NEW DELHI (Reuters) - Maoist rebels killed at least 73 police after an ambush in central India on Tuesday, just the latest in a series of attacks on security personnel.
The rebels, estimated around 20,000, hold sway over vast swathes of the countryside, many rich in metals and minerals.
India's Congress party-led government is taking on the rebels in a biggest-ever offensive, reflecting growing concerns that the rebels are becoming stronger in the decades-long insurgency.
Here are some questions and answers about the Maoists and their threat in India:
They started an armed struggle with a peasant revolt in Naxalbari village in West Bengal state in 1967 but were initially crushed by the Congress-led government.
After regrouping in the 1980s, they began recruiting hundreds of poor villagers, arming them with bows and arrows and even rifles snatched from police and government armouries.
Indian authorities say they are led by Koteshwar Rao, alias Kishanji, who is in charge of militant activities, and Ganapati, the political leader. They remain hidden in dense forest bases and move around villages in remote areas.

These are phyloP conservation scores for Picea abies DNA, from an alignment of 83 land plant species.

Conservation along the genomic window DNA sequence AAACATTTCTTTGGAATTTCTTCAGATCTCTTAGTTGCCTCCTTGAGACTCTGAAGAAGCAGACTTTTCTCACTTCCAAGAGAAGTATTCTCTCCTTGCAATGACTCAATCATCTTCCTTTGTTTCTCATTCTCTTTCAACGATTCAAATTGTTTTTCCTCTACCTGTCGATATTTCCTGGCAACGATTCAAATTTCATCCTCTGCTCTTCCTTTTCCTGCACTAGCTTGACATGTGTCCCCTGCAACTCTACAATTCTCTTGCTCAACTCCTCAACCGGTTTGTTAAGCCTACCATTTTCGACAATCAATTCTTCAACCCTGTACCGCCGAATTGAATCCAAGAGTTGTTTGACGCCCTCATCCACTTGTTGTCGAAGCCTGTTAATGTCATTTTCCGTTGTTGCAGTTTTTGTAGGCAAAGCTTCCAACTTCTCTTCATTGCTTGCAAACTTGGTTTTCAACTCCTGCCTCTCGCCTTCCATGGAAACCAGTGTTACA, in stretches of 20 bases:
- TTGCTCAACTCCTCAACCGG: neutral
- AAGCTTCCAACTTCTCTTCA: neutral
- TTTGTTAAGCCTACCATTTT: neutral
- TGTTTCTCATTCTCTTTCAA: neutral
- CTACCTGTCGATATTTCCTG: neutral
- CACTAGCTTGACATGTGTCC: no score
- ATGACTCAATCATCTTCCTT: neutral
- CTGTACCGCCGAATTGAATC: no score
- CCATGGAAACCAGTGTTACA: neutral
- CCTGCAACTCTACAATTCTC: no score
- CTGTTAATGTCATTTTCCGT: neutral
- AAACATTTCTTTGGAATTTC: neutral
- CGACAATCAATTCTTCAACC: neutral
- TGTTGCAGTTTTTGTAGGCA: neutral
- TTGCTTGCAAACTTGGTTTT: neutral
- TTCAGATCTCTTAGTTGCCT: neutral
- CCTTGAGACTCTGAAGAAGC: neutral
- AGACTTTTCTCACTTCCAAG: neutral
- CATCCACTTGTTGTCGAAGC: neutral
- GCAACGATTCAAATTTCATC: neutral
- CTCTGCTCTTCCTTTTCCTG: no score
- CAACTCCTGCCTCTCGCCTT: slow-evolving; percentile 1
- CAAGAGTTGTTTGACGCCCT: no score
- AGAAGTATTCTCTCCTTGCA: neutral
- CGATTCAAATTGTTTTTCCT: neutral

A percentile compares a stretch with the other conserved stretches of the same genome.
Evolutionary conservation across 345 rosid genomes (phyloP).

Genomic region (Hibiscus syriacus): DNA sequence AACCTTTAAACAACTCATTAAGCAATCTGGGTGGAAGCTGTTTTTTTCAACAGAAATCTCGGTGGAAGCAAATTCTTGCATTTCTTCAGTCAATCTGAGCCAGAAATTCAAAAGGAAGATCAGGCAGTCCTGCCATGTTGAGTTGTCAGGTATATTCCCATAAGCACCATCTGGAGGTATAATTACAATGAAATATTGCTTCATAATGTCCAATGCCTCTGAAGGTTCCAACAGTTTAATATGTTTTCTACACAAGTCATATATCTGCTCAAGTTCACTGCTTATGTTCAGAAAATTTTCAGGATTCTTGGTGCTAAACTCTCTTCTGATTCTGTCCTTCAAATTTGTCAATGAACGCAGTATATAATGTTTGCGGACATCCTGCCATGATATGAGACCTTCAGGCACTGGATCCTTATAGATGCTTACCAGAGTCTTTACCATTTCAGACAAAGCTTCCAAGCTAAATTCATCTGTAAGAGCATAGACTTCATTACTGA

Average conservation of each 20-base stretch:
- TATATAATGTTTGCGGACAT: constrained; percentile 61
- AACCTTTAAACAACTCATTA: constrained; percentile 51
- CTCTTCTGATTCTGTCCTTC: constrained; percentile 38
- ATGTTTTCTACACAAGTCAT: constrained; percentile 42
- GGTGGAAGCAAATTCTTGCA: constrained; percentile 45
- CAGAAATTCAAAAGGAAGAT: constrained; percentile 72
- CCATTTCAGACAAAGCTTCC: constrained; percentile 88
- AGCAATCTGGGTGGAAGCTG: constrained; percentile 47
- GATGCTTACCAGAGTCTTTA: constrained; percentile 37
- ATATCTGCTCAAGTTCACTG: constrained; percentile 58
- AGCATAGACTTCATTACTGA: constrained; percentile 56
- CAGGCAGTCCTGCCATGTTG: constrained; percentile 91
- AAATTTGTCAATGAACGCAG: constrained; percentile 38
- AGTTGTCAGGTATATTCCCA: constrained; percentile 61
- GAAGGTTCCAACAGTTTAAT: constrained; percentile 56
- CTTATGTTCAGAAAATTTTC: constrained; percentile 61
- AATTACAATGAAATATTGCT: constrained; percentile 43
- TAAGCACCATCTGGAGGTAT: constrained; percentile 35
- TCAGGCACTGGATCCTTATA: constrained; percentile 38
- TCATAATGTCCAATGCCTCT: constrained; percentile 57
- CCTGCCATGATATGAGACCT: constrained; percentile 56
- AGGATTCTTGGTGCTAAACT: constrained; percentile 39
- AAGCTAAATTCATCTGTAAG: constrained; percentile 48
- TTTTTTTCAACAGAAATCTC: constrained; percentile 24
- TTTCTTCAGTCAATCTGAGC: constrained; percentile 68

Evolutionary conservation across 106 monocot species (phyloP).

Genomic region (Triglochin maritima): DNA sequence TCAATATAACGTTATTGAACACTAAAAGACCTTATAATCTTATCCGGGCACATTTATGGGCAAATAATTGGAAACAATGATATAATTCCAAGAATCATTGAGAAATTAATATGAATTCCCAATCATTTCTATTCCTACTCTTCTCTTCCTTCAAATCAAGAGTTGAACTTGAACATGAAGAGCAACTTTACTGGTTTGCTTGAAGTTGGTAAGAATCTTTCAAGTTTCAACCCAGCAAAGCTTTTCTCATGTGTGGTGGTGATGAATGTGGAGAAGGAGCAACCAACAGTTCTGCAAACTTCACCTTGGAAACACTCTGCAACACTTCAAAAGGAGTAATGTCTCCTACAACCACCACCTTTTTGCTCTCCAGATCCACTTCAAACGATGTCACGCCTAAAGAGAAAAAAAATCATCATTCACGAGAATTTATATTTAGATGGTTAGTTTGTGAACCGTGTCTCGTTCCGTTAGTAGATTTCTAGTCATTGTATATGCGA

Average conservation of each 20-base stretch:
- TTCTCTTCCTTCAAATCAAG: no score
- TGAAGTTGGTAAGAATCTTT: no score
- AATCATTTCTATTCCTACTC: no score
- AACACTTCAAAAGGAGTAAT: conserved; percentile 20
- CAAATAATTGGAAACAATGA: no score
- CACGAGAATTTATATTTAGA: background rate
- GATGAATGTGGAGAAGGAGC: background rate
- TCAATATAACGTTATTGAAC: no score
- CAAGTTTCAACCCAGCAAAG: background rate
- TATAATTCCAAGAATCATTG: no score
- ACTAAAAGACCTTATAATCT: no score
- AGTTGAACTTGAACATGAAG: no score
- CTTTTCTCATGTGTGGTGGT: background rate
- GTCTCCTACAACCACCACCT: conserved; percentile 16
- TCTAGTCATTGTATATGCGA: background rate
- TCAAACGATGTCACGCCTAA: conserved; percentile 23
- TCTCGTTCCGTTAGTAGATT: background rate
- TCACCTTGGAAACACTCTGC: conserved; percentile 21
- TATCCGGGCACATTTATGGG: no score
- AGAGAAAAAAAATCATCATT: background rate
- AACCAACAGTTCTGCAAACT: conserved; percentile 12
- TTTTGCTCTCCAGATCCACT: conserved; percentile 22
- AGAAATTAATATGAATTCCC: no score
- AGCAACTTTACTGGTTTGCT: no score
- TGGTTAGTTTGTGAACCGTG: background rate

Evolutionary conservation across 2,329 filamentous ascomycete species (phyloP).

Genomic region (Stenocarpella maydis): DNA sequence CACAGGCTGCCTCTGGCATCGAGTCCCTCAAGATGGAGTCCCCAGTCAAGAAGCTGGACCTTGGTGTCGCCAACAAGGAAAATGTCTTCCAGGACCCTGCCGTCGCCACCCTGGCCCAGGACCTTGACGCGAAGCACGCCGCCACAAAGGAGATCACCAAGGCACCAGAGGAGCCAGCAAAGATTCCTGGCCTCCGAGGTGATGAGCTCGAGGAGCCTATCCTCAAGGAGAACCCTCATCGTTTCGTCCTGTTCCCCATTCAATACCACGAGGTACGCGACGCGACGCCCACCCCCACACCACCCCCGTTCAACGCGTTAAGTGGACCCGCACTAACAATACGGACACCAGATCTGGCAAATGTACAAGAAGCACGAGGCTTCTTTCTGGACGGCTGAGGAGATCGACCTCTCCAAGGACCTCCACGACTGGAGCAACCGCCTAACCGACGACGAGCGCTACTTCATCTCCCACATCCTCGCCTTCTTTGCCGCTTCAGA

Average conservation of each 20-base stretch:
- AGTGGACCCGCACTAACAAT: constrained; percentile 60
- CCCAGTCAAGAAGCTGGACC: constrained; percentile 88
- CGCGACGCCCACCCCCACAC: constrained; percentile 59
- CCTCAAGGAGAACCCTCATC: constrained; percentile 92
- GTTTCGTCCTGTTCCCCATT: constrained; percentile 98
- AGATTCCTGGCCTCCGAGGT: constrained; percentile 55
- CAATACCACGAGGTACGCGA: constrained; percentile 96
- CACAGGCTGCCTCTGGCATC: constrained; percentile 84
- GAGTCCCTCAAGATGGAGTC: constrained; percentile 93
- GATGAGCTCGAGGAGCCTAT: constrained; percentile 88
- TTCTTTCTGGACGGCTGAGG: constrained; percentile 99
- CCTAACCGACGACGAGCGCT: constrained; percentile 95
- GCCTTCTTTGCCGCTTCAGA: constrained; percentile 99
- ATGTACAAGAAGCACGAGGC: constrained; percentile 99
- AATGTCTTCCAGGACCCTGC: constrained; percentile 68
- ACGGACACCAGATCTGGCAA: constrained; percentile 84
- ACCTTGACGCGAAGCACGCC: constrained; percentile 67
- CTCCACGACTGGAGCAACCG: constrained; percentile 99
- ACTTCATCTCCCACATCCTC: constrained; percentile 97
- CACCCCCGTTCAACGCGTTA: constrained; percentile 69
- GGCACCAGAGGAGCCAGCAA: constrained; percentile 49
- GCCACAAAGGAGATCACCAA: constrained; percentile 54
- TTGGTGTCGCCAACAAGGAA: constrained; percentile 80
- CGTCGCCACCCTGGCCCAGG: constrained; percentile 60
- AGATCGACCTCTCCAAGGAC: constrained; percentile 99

The rebels have an estimated 20,000 combatants, including up to 6,000-8,000 hardcore fighters.
Maoist rebels have made inroads in nearly a third of the country's 630 districts, according to the government.
They operate across a "red corridor" stretching from the southern state of Andhra Pradesh to the central state of Chhattisgarh and into West Bengal, bordering Nepal and Bhutan.
Mostly from raiding police bases. The government says the rebels also buy weapons from Chinese smugglers and are in touch with other militant groups operating in India, including groups in Kashmir and the northeast. They are equipped with automatic weapons, shoulder rocket launchers, mines and explosives.
Prime Minister Manmohan Singh has described the insurgency as the biggest internal security challenge since independence. More than 1,000 attacks were recorded in 2009 and 600 people were killed. The Maoists regularly attack railway lines and factories, aiming to cripple economic activity.
The rebels extort about $300 million from companies in India every year to fund their movement.
Editing by Alistair Scrutton and Sugita Katyal